It’s ok to fire a client or to encourage them to transition to what’s next on their path. At some point Louis stopped being coachable and it became apparent that he was no longer willing to do the work. I love to coach clients and meeting up for fun is something I reserve for friends. It was time Louis and I part ways. When we did, he tried different personal growth work and all of this led him to moving to a different city, completing a program he had long wished to complete, and rocking on on stage as he loved to do!
So there you have it! My first paying client.
To quickly elaborate on my “first” client, I believe it was while working at lululemon (before the yoga studio). I worked there on and off for nearly a decade and their personal growth culture was what drew me in. I took it on and led coaching sessions with staff throughout Montreal. Even when I stopped working there I’d do it. Once I established myself as a professional coach, they hired me for in-store and company events and workshops. I also coached via Landmark Worldwide’s Self Expression And Leadership Program. I coach my students at the yoga studio as well by incorporating it into workshops we offered there.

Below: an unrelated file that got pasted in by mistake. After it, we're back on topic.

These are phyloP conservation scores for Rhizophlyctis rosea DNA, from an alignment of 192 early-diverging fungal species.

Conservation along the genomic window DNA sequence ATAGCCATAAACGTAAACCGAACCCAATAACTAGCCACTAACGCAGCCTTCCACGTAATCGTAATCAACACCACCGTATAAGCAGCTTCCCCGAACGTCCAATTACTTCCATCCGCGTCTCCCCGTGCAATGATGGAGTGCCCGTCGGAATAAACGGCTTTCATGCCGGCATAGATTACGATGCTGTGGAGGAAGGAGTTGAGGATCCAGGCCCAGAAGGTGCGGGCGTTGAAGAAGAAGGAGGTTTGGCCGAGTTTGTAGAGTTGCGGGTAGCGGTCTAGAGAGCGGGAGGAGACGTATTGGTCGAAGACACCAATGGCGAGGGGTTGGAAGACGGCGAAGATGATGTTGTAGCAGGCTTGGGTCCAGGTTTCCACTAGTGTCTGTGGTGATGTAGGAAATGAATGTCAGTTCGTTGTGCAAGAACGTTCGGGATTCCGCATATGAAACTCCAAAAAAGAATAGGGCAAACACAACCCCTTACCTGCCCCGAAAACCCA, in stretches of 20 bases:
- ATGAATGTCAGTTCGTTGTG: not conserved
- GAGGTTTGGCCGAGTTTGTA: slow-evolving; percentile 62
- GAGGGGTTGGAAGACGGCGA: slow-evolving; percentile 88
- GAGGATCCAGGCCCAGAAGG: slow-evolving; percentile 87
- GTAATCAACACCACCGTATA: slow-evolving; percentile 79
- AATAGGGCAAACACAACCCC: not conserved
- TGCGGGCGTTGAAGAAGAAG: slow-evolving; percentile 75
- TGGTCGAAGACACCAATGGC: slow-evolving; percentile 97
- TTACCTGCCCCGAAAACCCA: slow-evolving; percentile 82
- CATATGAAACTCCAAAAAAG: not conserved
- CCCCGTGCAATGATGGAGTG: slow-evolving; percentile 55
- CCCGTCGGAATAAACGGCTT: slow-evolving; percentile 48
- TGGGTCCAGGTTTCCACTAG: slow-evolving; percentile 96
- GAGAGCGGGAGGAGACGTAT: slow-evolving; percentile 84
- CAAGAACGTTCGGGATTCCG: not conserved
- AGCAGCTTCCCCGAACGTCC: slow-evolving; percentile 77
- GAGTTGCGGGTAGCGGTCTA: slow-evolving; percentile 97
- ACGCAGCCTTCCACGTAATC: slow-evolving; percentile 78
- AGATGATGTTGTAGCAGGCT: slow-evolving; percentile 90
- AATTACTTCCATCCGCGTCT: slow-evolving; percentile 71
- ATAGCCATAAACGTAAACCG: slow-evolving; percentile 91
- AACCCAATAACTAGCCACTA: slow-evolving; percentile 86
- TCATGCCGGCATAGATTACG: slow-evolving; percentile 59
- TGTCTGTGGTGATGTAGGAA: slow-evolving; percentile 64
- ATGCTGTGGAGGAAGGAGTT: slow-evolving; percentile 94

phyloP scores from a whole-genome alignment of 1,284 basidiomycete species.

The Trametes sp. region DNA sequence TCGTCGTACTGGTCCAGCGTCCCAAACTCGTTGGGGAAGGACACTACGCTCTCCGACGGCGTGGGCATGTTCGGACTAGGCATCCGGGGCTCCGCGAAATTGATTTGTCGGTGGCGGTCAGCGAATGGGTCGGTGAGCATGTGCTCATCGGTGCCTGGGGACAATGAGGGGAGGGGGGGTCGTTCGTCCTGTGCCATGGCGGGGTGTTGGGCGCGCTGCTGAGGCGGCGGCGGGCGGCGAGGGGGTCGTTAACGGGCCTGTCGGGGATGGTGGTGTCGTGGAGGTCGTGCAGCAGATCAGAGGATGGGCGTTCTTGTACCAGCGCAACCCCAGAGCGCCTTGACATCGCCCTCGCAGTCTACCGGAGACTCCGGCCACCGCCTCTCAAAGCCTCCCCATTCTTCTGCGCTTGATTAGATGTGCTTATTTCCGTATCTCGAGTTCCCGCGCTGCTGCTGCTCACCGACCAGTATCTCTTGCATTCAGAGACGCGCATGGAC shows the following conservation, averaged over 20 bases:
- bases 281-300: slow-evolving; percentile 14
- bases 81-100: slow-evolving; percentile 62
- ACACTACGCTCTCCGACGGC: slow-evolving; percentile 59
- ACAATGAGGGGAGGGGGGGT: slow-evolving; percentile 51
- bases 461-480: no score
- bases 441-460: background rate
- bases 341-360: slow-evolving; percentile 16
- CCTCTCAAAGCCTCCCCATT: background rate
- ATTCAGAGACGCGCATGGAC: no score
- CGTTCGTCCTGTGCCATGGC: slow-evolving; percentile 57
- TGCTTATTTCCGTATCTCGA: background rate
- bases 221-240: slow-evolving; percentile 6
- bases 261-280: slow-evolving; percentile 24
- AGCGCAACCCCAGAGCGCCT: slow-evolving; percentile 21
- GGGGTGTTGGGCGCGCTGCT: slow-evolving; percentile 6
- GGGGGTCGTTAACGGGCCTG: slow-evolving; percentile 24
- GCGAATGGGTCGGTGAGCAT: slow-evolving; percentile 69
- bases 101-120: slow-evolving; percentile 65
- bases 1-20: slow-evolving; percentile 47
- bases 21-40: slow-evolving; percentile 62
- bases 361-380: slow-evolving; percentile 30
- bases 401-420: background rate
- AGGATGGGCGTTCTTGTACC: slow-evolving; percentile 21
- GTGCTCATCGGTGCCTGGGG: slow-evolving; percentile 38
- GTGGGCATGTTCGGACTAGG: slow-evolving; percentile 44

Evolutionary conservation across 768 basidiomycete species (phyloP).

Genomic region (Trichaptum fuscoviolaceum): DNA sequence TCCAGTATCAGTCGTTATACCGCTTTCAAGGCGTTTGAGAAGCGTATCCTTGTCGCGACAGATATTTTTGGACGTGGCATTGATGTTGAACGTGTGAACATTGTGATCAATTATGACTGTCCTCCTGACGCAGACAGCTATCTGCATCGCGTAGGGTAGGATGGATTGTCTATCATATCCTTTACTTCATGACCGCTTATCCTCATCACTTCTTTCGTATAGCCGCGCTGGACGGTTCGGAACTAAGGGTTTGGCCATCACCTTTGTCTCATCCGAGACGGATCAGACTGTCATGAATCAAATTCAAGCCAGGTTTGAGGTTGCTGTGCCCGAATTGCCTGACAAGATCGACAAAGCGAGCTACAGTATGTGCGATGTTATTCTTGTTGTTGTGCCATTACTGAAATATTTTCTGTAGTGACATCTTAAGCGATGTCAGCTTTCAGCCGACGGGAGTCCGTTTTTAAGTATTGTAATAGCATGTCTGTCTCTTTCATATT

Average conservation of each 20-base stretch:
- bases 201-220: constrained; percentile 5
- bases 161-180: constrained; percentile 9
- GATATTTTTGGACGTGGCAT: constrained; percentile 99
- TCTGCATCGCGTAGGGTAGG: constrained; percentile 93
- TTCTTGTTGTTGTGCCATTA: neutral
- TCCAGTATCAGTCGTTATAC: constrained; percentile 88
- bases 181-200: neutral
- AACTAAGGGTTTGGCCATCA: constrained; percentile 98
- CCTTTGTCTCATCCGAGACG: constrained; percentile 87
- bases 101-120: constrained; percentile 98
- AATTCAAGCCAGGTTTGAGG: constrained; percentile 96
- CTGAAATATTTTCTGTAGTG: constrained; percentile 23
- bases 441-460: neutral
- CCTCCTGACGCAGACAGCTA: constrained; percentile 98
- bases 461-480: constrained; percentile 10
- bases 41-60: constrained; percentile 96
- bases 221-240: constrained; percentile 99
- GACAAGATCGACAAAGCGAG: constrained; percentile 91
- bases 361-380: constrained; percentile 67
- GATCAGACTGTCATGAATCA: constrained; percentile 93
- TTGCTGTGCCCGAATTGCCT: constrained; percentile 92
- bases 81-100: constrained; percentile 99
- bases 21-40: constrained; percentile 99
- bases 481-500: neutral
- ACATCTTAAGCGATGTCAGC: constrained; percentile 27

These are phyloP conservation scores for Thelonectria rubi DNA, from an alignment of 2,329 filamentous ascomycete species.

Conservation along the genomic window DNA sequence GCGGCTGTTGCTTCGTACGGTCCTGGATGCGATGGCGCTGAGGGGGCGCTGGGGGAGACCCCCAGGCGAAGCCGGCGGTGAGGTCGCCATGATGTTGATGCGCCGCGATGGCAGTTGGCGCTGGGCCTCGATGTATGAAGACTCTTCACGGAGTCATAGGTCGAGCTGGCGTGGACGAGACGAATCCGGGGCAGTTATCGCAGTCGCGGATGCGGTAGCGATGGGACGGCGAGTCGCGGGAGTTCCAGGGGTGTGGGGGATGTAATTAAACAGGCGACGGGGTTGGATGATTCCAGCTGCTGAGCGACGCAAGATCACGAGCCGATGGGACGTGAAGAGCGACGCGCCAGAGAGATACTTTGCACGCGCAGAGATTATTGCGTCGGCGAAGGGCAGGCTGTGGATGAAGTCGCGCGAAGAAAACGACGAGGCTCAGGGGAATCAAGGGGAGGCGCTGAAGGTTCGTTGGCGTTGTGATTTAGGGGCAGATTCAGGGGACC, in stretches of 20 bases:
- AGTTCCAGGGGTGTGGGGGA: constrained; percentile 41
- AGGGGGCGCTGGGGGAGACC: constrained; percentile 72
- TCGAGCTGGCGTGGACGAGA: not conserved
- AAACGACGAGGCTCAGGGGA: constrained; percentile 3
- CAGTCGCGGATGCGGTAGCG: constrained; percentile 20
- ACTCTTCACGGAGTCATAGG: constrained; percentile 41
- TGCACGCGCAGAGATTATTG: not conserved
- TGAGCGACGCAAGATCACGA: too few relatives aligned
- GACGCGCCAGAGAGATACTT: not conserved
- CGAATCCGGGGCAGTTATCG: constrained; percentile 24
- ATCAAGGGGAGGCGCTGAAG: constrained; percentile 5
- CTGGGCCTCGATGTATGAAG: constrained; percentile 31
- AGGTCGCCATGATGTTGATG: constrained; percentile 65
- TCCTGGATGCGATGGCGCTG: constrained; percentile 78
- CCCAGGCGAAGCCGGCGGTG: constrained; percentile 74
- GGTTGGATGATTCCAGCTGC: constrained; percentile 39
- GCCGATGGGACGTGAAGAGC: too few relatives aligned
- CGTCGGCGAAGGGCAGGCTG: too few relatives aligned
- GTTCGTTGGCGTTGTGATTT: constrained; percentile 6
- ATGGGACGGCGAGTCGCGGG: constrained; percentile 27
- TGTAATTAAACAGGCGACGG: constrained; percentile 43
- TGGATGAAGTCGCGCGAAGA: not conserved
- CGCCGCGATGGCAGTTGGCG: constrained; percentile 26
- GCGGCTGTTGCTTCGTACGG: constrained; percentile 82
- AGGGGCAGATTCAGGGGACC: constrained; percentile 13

That being said, the path to what I consider my first paying client was one that took several years. And I enjoyed all of the steps that got me there (not always in the moment, but in hindsight, I am grateful).
Micah Baldwin, startup coach and advisor:
When I started coaching, I never thought about how I would get clientele, just that it was something I had to do if I wanted to actually be a coach.
The first several people I spoke with didn't understand coaching or the type of coaching I wanted to do. It was important that those two things lined up to order to both provide value and for the client to receive that value.
After sending most of those people either to different coaches or to therapists based on their needs, I met with a founder that was looking for someone to help them grow as a leader and more importantly work with their entire founding team. I initially suggested they meet with different coaches, but it was clear that they were looking for someone that was both a coach and an operator, which after years of starting and running companies, I was. And it was clear that they wanted a fellow founder. We agreed to start working together a few times a month.
It was great. We focused on communication between the founders and their teams, and leadership tactics that would enhance the culture they were looking to build. And, of course, we spent time on how they could build better relationships with each other and themselves.